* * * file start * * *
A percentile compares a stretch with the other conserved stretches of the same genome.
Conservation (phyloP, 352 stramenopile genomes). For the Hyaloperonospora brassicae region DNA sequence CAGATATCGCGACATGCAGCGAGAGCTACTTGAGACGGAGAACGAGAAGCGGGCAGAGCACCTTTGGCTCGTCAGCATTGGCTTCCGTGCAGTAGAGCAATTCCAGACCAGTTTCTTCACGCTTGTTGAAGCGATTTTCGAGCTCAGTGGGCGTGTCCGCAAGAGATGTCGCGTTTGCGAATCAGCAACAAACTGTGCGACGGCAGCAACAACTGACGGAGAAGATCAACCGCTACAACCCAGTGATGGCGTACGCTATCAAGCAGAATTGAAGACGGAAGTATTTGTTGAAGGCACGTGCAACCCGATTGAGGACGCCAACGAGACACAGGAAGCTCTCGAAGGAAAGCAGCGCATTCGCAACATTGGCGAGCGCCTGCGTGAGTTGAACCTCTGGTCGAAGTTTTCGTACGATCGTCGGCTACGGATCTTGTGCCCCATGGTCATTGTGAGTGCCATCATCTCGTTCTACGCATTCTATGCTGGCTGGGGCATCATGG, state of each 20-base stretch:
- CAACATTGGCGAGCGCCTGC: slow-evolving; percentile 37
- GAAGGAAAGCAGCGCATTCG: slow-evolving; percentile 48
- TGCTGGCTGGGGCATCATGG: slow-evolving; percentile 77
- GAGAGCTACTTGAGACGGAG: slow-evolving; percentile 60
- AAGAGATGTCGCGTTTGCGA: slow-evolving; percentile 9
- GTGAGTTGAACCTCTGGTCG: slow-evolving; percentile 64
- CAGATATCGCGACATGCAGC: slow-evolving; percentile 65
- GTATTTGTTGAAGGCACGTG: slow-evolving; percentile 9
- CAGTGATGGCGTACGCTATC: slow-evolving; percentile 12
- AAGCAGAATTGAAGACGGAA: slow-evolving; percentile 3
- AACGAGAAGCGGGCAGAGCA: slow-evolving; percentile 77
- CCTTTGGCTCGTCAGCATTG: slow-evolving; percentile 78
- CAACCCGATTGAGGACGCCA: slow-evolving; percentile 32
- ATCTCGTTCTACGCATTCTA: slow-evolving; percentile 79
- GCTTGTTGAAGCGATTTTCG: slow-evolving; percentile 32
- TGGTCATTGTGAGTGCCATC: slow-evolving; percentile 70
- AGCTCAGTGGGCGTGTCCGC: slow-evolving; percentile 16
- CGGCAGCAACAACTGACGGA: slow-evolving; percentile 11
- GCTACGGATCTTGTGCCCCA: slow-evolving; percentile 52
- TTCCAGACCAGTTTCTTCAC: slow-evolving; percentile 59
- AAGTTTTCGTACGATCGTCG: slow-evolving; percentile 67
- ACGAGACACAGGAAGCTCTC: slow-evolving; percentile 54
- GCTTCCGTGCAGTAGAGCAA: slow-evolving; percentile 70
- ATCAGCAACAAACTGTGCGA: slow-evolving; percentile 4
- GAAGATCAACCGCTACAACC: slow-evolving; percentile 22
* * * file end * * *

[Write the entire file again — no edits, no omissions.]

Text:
A percentile compares a stretch with the other conserved stretches of the same genome.
Conservation (phyloP, 352 stramenopile genomes). For the Hyaloperonospora brassicae region DNA sequence CAGATATCGCGACATGCAGCGAGAGCTACTTGAGACGGAGAACGAGAAGCGGGCAGAGCACCTTTGGCTCGTCAGCATTGGCTTCCGTGCAGTAGAGCAATTCCAGACCAGTTTCTTCACGCTTGTTGAAGCGATTTTCGAGCTCAGTGGGCGTGTCCGCAAGAGATGTCGCGTTTGCGAATCAGCAACAAACTGTGCGACGGCAGCAACAACTGACGGAGAAGATCAACCGCTACAACCCAGTGATGGCGTACGCTATCAAGCAGAATTGAAGACGGAAGTATTTGTTGAAGGCACGTGCAACCCGATTGAGGACGCCAACGAGACACAGGAAGCTCTCGAAGGAAAGCAGCGCATTCGCAACATTGGCGAGCGCCTGCGTGAGTTGAACCTCTGGTCGAAGTTTTCGTACGATCGTCGGCTACGGATCTTGTGCCCCATGGTCATTGTGAGTGCCATCATCTCGTTCTACGCATTCTATGCTGGCTGGGGCATCATGG, state of each 20-base stretch:
- CAACATTGGCGAGCGCCTGC: slow-evolving; percentile 37
- GAAGGAAAGCAGCGCATTCG: slow-evolving; percentile 48
- TGCTGGCTGGGGCATCATGG: slow-evolving; percentile 77
- GAGAGCTACTTGAGACGGAG: slow-evolving; percentile 60
- AAGAGATGTCGCGTTTGCGA: slow-evolving; percentile 9
- GTGAGTTGAACCTCTGGTCG: slow-evolving; percentile 64
- CAGATATCGCGACATGCAGC: slow-evolving; percentile 65
- GTATTTGTTGAAGGCACGTG: slow-evolving; percentile 9
- CAGTGATGGCGTACGCTATC: slow-evolving; percentile 12
- AAGCAGAATTGAAGACGGAA: slow-evolving; percentile 3
- AACGAGAAGCGGGCAGAGCA: slow-evolving; percentile 77
- CCTTTGGCTCGTCAGCATTG: slow-evolving; percentile 78
- CAACCCGATTGAGGACGCCA: slow-evolving; percentile 32
- ATCTCGTTCTACGCATTCTA: slow-evolving; percentile 79
- GCTTGTTGAAGCGATTTTCG: slow-evolving; percentile 32
- TGGTCATTGTGAGTGCCATC: slow-evolving; percentile 70
- AGCTCAGTGGGCGTGTCCGC: slow-evolving; percentile 16
- CGGCAGCAACAACTGACGGA: slow-evolving; percentile 11
- GCTACGGATCTTGTGCCCCA: slow-evolving; percentile 52
- TTCCAGACCAGTTTCTTCAC: slow-evolving; percentile 59
- AAGTTTTCGTACGATCGTCG: slow-evolving; percentile 67
- ACGAGACACAGGAAGCTCTC: slow-evolving; percentile 54
- GCTTCCGTGCAGTAGAGCAA: slow-evolving; percentile 70
- ATCAGCAACAAACTGTGCGA: slow-evolving; percentile 4
- GAAGATCAACCGCTACAACC: slow-evolving; percentile 22